Friday, November 11, 2011


George McDonald Fraser was a screenwriter and the author of THE FLASHMAN NOVELS, a series of picaresque comedies using the amoral character from Tom Brown's Schooldays as the narrator.
IVAN DUNN is a New Zealand journalist. He describes his nove
as a work of 'faction' a mixture of fiction and historical trutch.
'what might have happened on the 1924 tour'.
Remember 1924 of course not, Not even I was born then, but if I say 1924, the INVINCIBLES tour, anybody who knows what an egg shaped ball is for will say,
'1924 of course THE INVINCIBLES tour of England Wales Ireland Scotland and France, they went through unbeaten.' Yeah Right!
IVAN DUNN, who knows his rugby, and its history, has invented BEAU BAXTER, eighteen years old and son of a Cherokee Indian who is snatched from a labouring job in a timberyard to play rugby, gets selected to go on tour with Waaka Nathan, the Brownlees and all that crowd, visits a stately home and learns fox hunting, dines with Royalty. The blurb on the back says, 'more sex and less etiquette than Rugby historians would have us believe.'
BEAU BAXTER is a joyful romp, in the most hilarious Flashman tradition. I can't wait for the film to come out and I do hope Ivan Dunn writes more novels.

THE LEGEND OF BEAU BAXTER by IVAN DUNN ISBN978-1-86950-823-4 pubolished 2010 by HARPER COLLINS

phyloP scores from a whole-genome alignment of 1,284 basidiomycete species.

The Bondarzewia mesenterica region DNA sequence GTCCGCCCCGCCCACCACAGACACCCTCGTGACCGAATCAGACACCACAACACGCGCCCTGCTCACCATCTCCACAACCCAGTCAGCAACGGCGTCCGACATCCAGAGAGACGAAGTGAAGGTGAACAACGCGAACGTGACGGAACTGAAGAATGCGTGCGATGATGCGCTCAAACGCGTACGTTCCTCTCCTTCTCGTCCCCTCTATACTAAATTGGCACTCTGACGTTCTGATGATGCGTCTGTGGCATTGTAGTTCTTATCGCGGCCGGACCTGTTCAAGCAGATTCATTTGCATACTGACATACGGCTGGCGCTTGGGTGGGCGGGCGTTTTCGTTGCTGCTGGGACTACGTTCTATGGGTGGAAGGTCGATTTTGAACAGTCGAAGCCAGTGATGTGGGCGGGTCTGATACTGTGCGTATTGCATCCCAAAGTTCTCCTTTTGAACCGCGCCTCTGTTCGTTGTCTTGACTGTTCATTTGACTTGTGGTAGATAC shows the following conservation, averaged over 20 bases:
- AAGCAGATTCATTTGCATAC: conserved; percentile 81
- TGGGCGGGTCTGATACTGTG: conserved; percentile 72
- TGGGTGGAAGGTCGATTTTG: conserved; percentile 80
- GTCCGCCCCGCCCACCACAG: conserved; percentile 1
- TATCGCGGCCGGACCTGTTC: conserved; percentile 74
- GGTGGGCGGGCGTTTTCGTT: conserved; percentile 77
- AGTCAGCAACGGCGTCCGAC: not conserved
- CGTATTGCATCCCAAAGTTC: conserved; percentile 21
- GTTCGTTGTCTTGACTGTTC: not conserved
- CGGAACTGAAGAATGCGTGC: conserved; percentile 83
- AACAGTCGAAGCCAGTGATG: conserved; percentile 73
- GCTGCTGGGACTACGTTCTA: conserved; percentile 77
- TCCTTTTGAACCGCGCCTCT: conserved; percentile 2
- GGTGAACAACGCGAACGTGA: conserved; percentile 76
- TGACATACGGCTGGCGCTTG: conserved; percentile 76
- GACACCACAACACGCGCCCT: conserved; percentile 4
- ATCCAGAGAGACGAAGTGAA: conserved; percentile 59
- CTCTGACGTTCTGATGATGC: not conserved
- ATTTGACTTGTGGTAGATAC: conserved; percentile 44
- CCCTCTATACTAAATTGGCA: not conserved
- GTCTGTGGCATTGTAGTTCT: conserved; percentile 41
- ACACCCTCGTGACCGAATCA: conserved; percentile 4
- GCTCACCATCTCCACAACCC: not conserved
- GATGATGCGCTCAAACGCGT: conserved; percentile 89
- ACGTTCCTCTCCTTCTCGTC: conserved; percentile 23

PELE'S CHILDREN by JAN VERNON is a chapbook by reclusive Temuka author and poet Jan Vernon. It is a poem that tells a story of Pele and Merlin, obsessed with volcanoes, and their children, not forgetting the tuatara. Jan shared it with some of us, privileged to be her friends, and we all responded in the same way, 'THIS HAS TO BE PUBLISHED'in fact another writer friend sent Jan an e mail that said 'Don't you dare die before this is published.'

Easier said than done as Jan is not young and was awaiting hip surgery.But Jan Hill did the editing, another friend painted the illustrations,and the result is

Now I am not going to tell you any more of the story, or comment on the strength of the poetry, but I shall reiterate what we have been telling Jam,

this is a significant piece of work, a new direction is New Zealand writing.' Some time in the future it will be a classic.

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